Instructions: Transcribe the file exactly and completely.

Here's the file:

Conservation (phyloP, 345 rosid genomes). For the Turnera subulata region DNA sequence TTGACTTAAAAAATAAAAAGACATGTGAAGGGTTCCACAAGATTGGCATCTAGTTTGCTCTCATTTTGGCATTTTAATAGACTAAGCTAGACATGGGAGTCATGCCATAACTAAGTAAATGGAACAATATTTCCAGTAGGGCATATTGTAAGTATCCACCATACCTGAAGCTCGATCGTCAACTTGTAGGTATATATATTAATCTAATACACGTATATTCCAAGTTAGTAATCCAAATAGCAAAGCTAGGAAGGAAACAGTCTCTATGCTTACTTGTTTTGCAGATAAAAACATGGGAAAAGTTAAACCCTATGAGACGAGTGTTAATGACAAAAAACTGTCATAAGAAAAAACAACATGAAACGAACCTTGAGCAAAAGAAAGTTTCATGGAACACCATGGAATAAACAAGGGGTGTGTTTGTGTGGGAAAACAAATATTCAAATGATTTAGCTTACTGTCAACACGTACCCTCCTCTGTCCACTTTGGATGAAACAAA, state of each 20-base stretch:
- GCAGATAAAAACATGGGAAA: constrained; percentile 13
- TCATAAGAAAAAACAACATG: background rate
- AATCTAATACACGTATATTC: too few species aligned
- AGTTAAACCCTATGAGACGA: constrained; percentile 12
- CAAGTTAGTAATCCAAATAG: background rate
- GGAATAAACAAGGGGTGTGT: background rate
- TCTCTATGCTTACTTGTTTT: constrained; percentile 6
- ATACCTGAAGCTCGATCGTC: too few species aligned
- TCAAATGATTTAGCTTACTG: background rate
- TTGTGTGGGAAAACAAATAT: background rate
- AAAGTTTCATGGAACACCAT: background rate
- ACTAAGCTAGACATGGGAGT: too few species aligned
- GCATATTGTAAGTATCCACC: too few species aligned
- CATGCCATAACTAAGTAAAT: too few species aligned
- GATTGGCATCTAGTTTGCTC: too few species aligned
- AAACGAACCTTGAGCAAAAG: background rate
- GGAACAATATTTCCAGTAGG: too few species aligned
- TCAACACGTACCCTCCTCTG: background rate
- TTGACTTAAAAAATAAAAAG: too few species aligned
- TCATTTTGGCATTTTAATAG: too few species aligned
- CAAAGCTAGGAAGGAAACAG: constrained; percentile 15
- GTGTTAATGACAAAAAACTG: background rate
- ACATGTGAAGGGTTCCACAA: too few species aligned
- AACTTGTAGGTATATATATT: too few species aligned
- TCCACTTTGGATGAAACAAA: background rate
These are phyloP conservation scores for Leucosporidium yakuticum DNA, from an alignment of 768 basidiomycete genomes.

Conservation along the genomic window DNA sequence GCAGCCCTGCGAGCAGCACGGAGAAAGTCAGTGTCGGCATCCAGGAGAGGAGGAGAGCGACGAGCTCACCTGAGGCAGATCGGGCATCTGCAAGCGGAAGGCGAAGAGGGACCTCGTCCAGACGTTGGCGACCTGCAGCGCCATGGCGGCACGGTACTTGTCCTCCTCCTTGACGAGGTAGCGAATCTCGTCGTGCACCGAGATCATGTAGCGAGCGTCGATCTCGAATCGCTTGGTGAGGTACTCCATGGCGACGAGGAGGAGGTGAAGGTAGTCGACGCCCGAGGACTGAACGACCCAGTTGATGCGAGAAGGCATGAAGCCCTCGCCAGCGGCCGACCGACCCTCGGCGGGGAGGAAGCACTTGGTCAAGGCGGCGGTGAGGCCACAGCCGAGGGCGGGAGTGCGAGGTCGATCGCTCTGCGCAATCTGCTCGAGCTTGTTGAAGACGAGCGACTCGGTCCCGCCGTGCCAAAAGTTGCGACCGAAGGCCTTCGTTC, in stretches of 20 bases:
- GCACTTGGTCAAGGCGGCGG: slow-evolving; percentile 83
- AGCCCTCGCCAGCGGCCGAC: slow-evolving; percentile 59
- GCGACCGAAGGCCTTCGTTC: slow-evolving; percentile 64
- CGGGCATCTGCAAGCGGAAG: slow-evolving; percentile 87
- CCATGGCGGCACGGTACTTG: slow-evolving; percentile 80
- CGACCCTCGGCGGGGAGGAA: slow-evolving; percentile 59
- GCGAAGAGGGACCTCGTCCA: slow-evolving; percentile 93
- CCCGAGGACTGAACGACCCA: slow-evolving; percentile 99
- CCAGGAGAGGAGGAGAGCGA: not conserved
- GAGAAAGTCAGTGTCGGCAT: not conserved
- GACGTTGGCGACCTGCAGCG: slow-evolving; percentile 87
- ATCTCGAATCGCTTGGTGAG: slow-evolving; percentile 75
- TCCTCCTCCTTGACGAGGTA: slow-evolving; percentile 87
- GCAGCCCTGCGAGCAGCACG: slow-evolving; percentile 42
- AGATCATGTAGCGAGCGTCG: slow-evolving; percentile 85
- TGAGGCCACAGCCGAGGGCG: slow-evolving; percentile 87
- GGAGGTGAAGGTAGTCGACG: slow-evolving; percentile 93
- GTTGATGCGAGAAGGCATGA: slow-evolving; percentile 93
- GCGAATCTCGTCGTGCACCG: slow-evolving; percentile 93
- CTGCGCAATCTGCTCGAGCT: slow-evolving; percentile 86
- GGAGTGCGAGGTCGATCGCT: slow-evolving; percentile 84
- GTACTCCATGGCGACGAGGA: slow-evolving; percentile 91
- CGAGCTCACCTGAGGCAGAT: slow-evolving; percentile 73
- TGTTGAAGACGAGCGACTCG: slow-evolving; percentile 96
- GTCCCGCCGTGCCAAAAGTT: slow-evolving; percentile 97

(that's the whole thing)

Conservation (phyloP, 345 rosid genomes). For the Turnera subulata region DNA sequence TTGACTTAAAAAATAAAAAGACATGTGAAGGGTTCCACAAGATTGGCATCTAGTTTGCTCTCATTTTGGCATTTTAATAGACTAAGCTAGACATGGGAGTCATGCCATAACTAAGTAAATGGAACAATATTTCCAGTAGGGCATATTGTAAGTATCCACCATACCTGAAGCTCGATCGTCAACTTGTAGGTATATATATTAATCTAATACACGTATATTCCAAGTTAGTAATCCAAATAGCAAAGCTAGGAAGGAAACAGTCTCTATGCTTACTTGTTTTGCAGATAAAAACATGGGAAAAGTTAAACCCTATGAGACGAGTGTTAATGACAAAAAACTGTCATAAGAAAAAACAACATGAAACGAACCTTGAGCAAAAGAAAGTTTCATGGAACACCATGGAATAAACAAGGGGTGTGTTTGTGTGGGAAAACAAATATTCAAATGATTTAGCTTACTGTCAACACGTACCCTCCTCTGTCCACTTTGGATGAAACAAA, state of each 20-base stretch:
- GCAGATAAAAACATGGGAAA: constrained; percentile 13
- TCATAAGAAAAAACAACATG: background rate
- AATCTAATACACGTATATTC: too few species aligned
- AGTTAAACCCTATGAGACGA: constrained; percentile 12
- CAAGTTAGTAATCCAAATAG: background rate
- GGAATAAACAAGGGGTGTGT: background rate
- TCTCTATGCTTACTTGTTTT: constrained; percentile 6
- ATACCTGAAGCTCGATCGTC: too few species aligned
- TCAAATGATTTAGCTTACTG: background rate
- TTGTGTGGGAAAACAAATAT: background rate
- AAAGTTTCATGGAACACCAT: background rate
- ACTAAGCTAGACATGGGAGT: too few species aligned
- GCATATTGTAAGTATCCACC: too few species aligned
- CATGCCATAACTAAGTAAAT: too few species aligned
- GATTGGCATCTAGTTTGCTC: too few species aligned
- AAACGAACCTTGAGCAAAAG: background rate
- GGAACAATATTTCCAGTAGG: too few species aligned
- TCAACACGTACCCTCCTCTG: background rate
- TTGACTTAAAAAATAAAAAG: too few species aligned
- TCATTTTGGCATTTTAATAG: too few species aligned
- CAAAGCTAGGAAGGAAACAG: constrained; percentile 15
- GTGTTAATGACAAAAAACTG: background rate
- ACATGTGAAGGGTTCCACAA: too few species aligned
- AACTTGTAGGTATATATATT: too few species aligned
- TCCACTTTGGATGAAACAAA: background rate
These are phyloP conservation scores for Leucosporidium yakuticum DNA, from an alignment of 768 basidiomycete genomes.

Conservation along the genomic window DNA sequence GCAGCCCTGCGAGCAGCACGGAGAAAGTCAGTGTCGGCATCCAGGAGAGGAGGAGAGCGACGAGCTCACCTGAGGCAGATCGGGCATCTGCAAGCGGAAGGCGAAGAGGGACCTCGTCCAGACGTTGGCGACCTGCAGCGCCATGGCGGCACGGTACTTGTCCTCCTCCTTGACGAGGTAGCGAATCTCGTCGTGCACCGAGATCATGTAGCGAGCGTCGATCTCGAATCGCTTGGTGAGGTACTCCATGGCGACGAGGAGGAGGTGAAGGTAGTCGACGCCCGAGGACTGAACGACCCAGTTGATGCGAGAAGGCATGAAGCCCTCGCCAGCGGCCGACCGACCCTCGGCGGGGAGGAAGCACTTGGTCAAGGCGGCGGTGAGGCCACAGCCGAGGGCGGGAGTGCGAGGTCGATCGCTCTGCGCAATCTGCTCGAGCTTGTTGAAGACGAGCGACTCGGTCCCGCCGTGCCAAAAGTTGCGACCGAAGGCCTTCGTTC, in stretches of 20 bases:
- GCACTTGGTCAAGGCGGCGG: slow-evolving; percentile 83
- AGCCCTCGCCAGCGGCCGAC: slow-evolving; percentile 59
- GCGACCGAAGGCCTTCGTTC: slow-evolving; percentile 64
- CGGGCATCTGCAAGCGGAAG: slow-evolving; percentile 87
- CCATGGCGGCACGGTACTTG: slow-evolving; percentile 80
- CGACCCTCGGCGGGGAGGAA: slow-evolving; percentile 59
- GCGAAGAGGGACCTCGTCCA: slow-evolving; percentile 93
- CCCGAGGACTGAACGACCCA: slow-evolving; percentile 99
- CCAGGAGAGGAGGAGAGCGA: not conserved
- GAGAAAGTCAGTGTCGGCAT: not conserved
- GACGTTGGCGACCTGCAGCG: slow-evolving; percentile 87
- ATCTCGAATCGCTTGGTGAG: slow-evolving; percentile 75
- TCCTCCTCCTTGACGAGGTA: slow-evolving; percentile 87
- GCAGCCCTGCGAGCAGCACG: slow-evolving; percentile 42
- AGATCATGTAGCGAGCGTCG: slow-evolving; percentile 85
- TGAGGCCACAGCCGAGGGCG: slow-evolving; percentile 87
- GGAGGTGAAGGTAGTCGACG: slow-evolving; percentile 93
- GTTGATGCGAGAAGGCATGA: slow-evolving; percentile 93
- GCGAATCTCGTCGTGCACCG: slow-evolving; percentile 93
- CTGCGCAATCTGCTCGAGCT: slow-evolving; percentile 86
- GGAGTGCGAGGTCGATCGCT: slow-evolving; percentile 84
- GTACTCCATGGCGACGAGGA: slow-evolving; percentile 91
- CGAGCTCACCTGAGGCAGAT: slow-evolving; percentile 73
- TGTTGAAGACGAGCGACTCG: slow-evolving; percentile 96
- GTCCCGCCGTGCCAAAAGTT: slow-evolving; percentile 97